Innovation in Patient Care and Medical Resident Education: Using Blended Instruction to Transform Nighttime Patient Care from a Service Model into an Educational Model

Innovation in Patient Care and Medical Resident Education: Using Blended Instruction to Transform Nighttime Patient Care from a Service Model into an Educational Model

Nicole Paradise Black (University of Florida College of Medicine, USA), H. Barrett Fromme (Pritzker School of Medicine at the University of Chicago, USA), Jennifer Maniscalco (University of Southern California - Keck School of Medicine, USA), Cynthia Ferrell (Oregon Health & Science University, USA), Jessica Myers (Stanford University School of Medicine, USA), Erin Augustine (George Washington University School of Medicine, USA), Christine Skurkis (University of Connecticut School of Medicine, USA), Lou Ann Cooper (University of Florida College of Medicine, USA), Madelyn Kahana (The Albert Einstein College of Medicine, USA) and Rebecca Blankenburg (Stanford University School of Medicine, USA)
DOI: 10.4018/978-1-4666-3676-7.ch010

Abstract

Medical resident education changed dramatically on July 1, 2011 with the institution of new duty-hour work restrictions. The move to shift scheduling changed the notion of nighttime work from a time of service to one of education. The National Pediatric Nighttime Education Steering Group responded to this paradigm shift by creating a national, peer-reviewed, Web- and case-based curriculum for nighttime learning in pediatrics. Field-test results from implementation in 89 programs revealed statistically significant improvements in knowledge and confidence, but a need for improvement in usability interface, instructional design, and dissemination. Finding support to improve upon the design of the curriculum and provide a robust platform for dissemination and use by residency programs presents a significant challenge, especially in light of severe threats to graduate medical education funding at the national level.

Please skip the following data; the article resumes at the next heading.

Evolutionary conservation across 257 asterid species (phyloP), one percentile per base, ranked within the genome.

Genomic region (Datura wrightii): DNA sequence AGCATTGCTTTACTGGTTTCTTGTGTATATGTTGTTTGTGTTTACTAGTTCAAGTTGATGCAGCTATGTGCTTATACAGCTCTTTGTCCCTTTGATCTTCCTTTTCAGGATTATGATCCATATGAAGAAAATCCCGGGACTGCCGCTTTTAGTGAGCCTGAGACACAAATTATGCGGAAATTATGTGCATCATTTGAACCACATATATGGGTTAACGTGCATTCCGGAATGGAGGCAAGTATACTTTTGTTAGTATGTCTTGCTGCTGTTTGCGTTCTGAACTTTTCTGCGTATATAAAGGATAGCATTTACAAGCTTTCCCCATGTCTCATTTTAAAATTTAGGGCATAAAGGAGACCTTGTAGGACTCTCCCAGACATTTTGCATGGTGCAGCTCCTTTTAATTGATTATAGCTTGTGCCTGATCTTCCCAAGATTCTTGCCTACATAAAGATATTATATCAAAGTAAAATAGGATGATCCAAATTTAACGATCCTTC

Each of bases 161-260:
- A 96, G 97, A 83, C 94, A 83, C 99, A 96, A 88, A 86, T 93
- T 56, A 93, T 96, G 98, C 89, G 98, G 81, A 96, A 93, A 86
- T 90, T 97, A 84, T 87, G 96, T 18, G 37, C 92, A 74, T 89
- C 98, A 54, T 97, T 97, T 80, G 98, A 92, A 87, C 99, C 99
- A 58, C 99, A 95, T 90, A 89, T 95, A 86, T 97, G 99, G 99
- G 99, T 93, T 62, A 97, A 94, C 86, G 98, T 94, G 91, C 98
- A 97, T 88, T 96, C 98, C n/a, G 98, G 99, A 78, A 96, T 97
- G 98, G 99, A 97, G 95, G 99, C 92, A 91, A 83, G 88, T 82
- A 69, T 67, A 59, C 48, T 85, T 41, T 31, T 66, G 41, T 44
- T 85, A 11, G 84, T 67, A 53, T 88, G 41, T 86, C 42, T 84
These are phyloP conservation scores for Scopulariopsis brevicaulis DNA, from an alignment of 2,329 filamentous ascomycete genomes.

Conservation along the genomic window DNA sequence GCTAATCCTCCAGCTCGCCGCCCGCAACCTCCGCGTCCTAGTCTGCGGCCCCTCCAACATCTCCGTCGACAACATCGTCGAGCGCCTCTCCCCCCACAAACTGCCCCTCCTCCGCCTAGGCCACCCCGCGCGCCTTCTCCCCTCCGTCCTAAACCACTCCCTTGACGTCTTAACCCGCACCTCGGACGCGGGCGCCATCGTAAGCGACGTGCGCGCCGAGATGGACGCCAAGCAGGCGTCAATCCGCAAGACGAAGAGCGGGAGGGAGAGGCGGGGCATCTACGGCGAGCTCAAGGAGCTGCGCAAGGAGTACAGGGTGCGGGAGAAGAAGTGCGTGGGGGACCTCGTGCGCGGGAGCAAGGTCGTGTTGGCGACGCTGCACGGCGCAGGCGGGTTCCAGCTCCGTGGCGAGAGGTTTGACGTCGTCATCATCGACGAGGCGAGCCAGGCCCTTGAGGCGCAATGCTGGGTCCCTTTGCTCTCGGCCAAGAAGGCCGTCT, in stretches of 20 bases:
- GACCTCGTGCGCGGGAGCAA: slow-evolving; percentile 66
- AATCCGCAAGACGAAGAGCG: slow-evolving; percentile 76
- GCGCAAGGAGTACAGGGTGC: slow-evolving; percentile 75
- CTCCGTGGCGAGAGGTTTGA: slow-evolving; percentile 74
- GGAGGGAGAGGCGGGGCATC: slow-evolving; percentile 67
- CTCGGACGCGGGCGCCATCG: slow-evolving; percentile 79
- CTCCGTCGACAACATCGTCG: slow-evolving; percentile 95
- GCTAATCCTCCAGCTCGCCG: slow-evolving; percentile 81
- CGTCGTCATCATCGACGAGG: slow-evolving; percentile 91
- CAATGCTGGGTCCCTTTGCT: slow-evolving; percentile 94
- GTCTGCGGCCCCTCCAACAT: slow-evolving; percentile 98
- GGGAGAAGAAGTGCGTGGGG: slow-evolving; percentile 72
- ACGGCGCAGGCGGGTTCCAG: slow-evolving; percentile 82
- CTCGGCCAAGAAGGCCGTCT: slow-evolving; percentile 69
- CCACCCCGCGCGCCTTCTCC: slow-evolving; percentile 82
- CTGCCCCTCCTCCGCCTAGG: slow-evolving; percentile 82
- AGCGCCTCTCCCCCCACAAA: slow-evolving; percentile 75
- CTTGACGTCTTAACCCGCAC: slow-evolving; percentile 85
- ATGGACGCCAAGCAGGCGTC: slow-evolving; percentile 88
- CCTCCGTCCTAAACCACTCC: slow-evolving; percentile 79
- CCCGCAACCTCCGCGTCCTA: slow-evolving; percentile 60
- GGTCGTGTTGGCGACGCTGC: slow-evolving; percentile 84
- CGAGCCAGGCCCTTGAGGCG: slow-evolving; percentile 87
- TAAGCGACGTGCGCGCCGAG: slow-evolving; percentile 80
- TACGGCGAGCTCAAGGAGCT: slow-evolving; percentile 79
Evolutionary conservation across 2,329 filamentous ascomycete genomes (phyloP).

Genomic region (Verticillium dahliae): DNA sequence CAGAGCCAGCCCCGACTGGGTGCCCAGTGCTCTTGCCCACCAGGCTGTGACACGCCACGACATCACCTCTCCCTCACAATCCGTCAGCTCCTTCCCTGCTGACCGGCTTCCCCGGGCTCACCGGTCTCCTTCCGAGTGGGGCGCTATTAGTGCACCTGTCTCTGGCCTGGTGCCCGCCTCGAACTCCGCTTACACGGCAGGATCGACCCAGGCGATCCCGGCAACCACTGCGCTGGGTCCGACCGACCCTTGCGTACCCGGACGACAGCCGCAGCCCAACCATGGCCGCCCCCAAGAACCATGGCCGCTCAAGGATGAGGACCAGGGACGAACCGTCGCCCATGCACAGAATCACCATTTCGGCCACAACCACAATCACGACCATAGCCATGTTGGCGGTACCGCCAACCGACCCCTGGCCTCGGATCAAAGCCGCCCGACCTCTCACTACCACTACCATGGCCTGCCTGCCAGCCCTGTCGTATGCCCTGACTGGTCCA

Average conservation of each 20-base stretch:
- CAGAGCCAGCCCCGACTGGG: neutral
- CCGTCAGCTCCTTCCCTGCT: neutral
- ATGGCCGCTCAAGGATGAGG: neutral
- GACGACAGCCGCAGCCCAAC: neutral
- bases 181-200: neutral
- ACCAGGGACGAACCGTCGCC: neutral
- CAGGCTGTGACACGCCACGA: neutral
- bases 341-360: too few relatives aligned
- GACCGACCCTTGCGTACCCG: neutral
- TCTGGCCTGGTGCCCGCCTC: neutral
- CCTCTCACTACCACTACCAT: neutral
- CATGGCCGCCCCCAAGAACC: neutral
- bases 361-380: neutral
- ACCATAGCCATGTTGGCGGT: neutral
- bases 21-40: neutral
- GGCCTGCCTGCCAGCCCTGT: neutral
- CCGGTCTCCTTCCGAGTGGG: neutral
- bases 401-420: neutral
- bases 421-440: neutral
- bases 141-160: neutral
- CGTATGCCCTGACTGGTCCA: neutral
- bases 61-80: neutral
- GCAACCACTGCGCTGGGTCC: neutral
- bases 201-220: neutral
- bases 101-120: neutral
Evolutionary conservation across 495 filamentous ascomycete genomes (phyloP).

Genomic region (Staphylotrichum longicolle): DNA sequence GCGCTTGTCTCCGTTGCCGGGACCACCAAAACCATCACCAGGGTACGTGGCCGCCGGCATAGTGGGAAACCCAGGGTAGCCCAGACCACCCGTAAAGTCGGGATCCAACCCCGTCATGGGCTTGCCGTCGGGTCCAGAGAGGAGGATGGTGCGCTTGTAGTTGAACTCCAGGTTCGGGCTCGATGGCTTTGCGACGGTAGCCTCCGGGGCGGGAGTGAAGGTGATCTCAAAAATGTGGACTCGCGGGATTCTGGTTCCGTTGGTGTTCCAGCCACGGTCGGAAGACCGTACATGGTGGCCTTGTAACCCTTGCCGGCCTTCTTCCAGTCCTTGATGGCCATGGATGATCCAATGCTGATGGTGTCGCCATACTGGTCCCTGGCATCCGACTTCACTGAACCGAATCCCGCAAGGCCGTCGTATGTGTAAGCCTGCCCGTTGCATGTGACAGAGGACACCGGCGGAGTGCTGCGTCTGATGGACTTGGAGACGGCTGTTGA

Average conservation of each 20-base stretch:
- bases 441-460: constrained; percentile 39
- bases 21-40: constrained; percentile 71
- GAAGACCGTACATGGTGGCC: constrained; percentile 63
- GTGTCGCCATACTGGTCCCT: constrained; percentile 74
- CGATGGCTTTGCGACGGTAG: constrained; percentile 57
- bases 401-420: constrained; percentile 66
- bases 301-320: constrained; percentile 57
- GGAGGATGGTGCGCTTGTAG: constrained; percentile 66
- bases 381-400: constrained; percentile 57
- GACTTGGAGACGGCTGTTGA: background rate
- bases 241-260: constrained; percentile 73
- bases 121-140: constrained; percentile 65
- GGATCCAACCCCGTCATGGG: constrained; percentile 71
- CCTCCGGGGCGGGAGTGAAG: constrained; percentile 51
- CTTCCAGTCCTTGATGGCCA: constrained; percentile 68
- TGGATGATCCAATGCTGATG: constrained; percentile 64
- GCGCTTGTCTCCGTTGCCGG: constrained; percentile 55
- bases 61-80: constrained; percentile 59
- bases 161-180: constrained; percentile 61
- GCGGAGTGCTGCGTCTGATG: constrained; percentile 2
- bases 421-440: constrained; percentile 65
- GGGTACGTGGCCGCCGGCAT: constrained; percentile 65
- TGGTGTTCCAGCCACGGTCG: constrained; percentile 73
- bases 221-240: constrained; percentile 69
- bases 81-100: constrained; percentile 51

Chapter Preview
Top

Organization Background

The landscape of medical education is a wide and varied entity. Governing bodies exist at the undergraduate medical level (medical students) and graduate medical level (residents and fellows), as well as with licensure accreditation organizations for practicing physicians. Working in collaboration with these entities, both in training and in practice, are the organizations that represent the field of pediatrics (e.g., American Academy of Pediatrics [AAP]), as well as the pediatric subspecialty representative and academic organizations (e.g., Joint Council of Pediatric Hospital Medicine, formerly known as Pediatric Hospital Medicine; the Society of Hospital Medicine [SHP]; and the Academic Pediatric Association [APA]). Each of these organizations is a stakeholder in the training of medical students, residents, and fellows in pediatrics, but the organizations have varying levels of authority, funding, and resources. When they work together, however, they can often respond to national needs and impact national standards for training physicians.